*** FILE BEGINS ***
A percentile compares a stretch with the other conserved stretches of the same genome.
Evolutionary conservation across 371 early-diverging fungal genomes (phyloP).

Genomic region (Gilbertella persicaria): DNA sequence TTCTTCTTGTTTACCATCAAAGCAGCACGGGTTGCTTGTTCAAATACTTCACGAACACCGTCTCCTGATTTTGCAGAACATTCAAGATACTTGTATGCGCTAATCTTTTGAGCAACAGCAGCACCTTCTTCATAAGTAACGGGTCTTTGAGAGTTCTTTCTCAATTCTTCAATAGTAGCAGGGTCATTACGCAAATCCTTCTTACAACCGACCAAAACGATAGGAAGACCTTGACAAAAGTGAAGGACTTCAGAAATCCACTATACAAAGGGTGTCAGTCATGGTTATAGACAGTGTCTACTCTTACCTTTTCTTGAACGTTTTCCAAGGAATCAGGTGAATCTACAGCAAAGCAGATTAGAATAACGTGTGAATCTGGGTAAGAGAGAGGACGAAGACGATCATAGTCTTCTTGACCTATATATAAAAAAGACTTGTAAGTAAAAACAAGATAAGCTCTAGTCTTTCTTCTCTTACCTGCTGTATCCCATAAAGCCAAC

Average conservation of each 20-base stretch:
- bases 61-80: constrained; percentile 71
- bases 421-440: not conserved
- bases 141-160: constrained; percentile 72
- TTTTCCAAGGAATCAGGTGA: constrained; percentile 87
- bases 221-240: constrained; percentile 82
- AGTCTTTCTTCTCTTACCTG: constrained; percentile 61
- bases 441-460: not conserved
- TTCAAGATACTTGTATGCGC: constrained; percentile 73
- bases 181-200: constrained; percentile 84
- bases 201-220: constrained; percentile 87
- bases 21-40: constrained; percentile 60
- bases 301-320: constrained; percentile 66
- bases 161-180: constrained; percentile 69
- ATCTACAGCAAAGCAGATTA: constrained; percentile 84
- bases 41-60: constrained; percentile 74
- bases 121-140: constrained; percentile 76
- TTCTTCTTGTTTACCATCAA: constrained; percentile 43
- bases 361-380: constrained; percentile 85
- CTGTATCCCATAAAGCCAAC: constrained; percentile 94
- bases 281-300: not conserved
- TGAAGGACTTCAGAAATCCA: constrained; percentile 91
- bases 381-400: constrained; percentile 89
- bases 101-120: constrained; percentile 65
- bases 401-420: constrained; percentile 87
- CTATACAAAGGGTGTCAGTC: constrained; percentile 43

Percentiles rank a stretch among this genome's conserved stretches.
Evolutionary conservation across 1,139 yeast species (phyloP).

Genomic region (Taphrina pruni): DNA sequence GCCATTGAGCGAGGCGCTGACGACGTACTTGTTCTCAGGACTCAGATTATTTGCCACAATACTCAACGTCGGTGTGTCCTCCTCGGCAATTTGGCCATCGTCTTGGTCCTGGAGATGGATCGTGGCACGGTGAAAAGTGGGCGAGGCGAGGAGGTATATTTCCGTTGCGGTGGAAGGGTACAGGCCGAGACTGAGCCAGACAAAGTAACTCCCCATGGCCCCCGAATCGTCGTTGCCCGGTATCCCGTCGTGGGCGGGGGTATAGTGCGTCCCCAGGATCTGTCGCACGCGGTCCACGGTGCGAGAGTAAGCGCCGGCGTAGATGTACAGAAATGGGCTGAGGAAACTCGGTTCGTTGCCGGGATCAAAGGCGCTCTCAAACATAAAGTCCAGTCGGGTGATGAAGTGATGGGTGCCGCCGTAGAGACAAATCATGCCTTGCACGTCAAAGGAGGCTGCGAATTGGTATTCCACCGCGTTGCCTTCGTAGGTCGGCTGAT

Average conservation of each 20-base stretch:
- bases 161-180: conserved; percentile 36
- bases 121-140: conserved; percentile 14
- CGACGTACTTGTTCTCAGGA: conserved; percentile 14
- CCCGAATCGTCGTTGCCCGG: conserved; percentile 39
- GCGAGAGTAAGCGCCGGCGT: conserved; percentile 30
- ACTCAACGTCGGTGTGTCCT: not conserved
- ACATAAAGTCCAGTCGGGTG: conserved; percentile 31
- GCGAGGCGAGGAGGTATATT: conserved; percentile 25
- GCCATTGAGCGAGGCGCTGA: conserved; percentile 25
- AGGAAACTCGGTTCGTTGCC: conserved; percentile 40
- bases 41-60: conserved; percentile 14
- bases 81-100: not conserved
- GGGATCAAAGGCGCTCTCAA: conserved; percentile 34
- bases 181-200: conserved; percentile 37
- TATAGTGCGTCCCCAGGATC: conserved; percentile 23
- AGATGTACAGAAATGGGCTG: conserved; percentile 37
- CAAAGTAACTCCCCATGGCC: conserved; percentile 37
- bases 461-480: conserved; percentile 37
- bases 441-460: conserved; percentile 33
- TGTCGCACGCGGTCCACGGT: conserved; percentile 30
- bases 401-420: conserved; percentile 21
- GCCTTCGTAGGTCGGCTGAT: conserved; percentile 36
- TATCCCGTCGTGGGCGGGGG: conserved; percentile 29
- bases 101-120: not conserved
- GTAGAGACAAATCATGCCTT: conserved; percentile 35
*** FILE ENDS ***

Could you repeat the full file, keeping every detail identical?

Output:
A percentile compares a stretch with the other conserved stretches of the same genome.
Evolutionary conservation across 371 early-diverging fungal genomes (phyloP).

Genomic region (Gilbertella persicaria): DNA sequence TTCTTCTTGTTTACCATCAAAGCAGCACGGGTTGCTTGTTCAAATACTTCACGAACACCGTCTCCTGATTTTGCAGAACATTCAAGATACTTGTATGCGCTAATCTTTTGAGCAACAGCAGCACCTTCTTCATAAGTAACGGGTCTTTGAGAGTTCTTTCTCAATTCTTCAATAGTAGCAGGGTCATTACGCAAATCCTTCTTACAACCGACCAAAACGATAGGAAGACCTTGACAAAAGTGAAGGACTTCAGAAATCCACTATACAAAGGGTGTCAGTCATGGTTATAGACAGTGTCTACTCTTACCTTTTCTTGAACGTTTTCCAAGGAATCAGGTGAATCTACAGCAAAGCAGATTAGAATAACGTGTGAATCTGGGTAAGAGAGAGGACGAAGACGATCATAGTCTTCTTGACCTATATATAAAAAAGACTTGTAAGTAAAAACAAGATAAGCTCTAGTCTTTCTTCTCTTACCTGCTGTATCCCATAAAGCCAAC

Average conservation of each 20-base stretch:
- bases 61-80: constrained; percentile 71
- bases 421-440: not conserved
- bases 141-160: constrained; percentile 72
- TTTTCCAAGGAATCAGGTGA: constrained; percentile 87
- bases 221-240: constrained; percentile 82
- AGTCTTTCTTCTCTTACCTG: constrained; percentile 61
- bases 441-460: not conserved
- TTCAAGATACTTGTATGCGC: constrained; percentile 73
- bases 181-200: constrained; percentile 84
- bases 201-220: constrained; percentile 87
- bases 21-40: constrained; percentile 60
- bases 301-320: constrained; percentile 66
- bases 161-180: constrained; percentile 69
- ATCTACAGCAAAGCAGATTA: constrained; percentile 84
- bases 41-60: constrained; percentile 74
- bases 121-140: constrained; percentile 76
- TTCTTCTTGTTTACCATCAA: constrained; percentile 43
- bases 361-380: constrained; percentile 85
- CTGTATCCCATAAAGCCAAC: constrained; percentile 94
- bases 281-300: not conserved
- TGAAGGACTTCAGAAATCCA: constrained; percentile 91
- bases 381-400: constrained; percentile 89
- bases 101-120: constrained; percentile 65
- bases 401-420: constrained; percentile 87
- CTATACAAAGGGTGTCAGTC: constrained; percentile 43

Percentiles rank a stretch among this genome's conserved stretches.
Evolutionary conservation across 1,139 yeast species (phyloP).

Genomic region (Taphrina pruni): DNA sequence GCCATTGAGCGAGGCGCTGACGACGTACTTGTTCTCAGGACTCAGATTATTTGCCACAATACTCAACGTCGGTGTGTCCTCCTCGGCAATTTGGCCATCGTCTTGGTCCTGGAGATGGATCGTGGCACGGTGAAAAGTGGGCGAGGCGAGGAGGTATATTTCCGTTGCGGTGGAAGGGTACAGGCCGAGACTGAGCCAGACAAAGTAACTCCCCATGGCCCCCGAATCGTCGTTGCCCGGTATCCCGTCGTGGGCGGGGGTATAGTGCGTCCCCAGGATCTGTCGCACGCGGTCCACGGTGCGAGAGTAAGCGCCGGCGTAGATGTACAGAAATGGGCTGAGGAAACTCGGTTCGTTGCCGGGATCAAAGGCGCTCTCAAACATAAAGTCCAGTCGGGTGATGAAGTGATGGGTGCCGCCGTAGAGACAAATCATGCCTTGCACGTCAAAGGAGGCTGCGAATTGGTATTCCACCGCGTTGCCTTCGTAGGTCGGCTGAT

Average conservation of each 20-base stretch:
- bases 161-180: conserved; percentile 36
- bases 121-140: conserved; percentile 14
- CGACGTACTTGTTCTCAGGA: conserved; percentile 14
- CCCGAATCGTCGTTGCCCGG: conserved; percentile 39
- GCGAGAGTAAGCGCCGGCGT: conserved; percentile 30
- ACTCAACGTCGGTGTGTCCT: not conserved
- ACATAAAGTCCAGTCGGGTG: conserved; percentile 31
- GCGAGGCGAGGAGGTATATT: conserved; percentile 25
- GCCATTGAGCGAGGCGCTGA: conserved; percentile 25
- AGGAAACTCGGTTCGTTGCC: conserved; percentile 40
- bases 41-60: conserved; percentile 14
- bases 81-100: not conserved
- GGGATCAAAGGCGCTCTCAA: conserved; percentile 34
- bases 181-200: conserved; percentile 37
- TATAGTGCGTCCCCAGGATC: conserved; percentile 23
- AGATGTACAGAAATGGGCTG: conserved; percentile 37
- CAAAGTAACTCCCCATGGCC: conserved; percentile 37
- bases 461-480: conserved; percentile 37
- bases 441-460: conserved; percentile 33
- TGTCGCACGCGGTCCACGGT: conserved; percentile 30
- bases 401-420: conserved; percentile 21
- GCCTTCGTAGGTCGGCTGAT: conserved; percentile 36
- TATCCCGTCGTGGGCGGGGG: conserved; percentile 29
- bases 101-120: not conserved
- GTAGAGACAAATCATGCCTT: conserved; percentile 35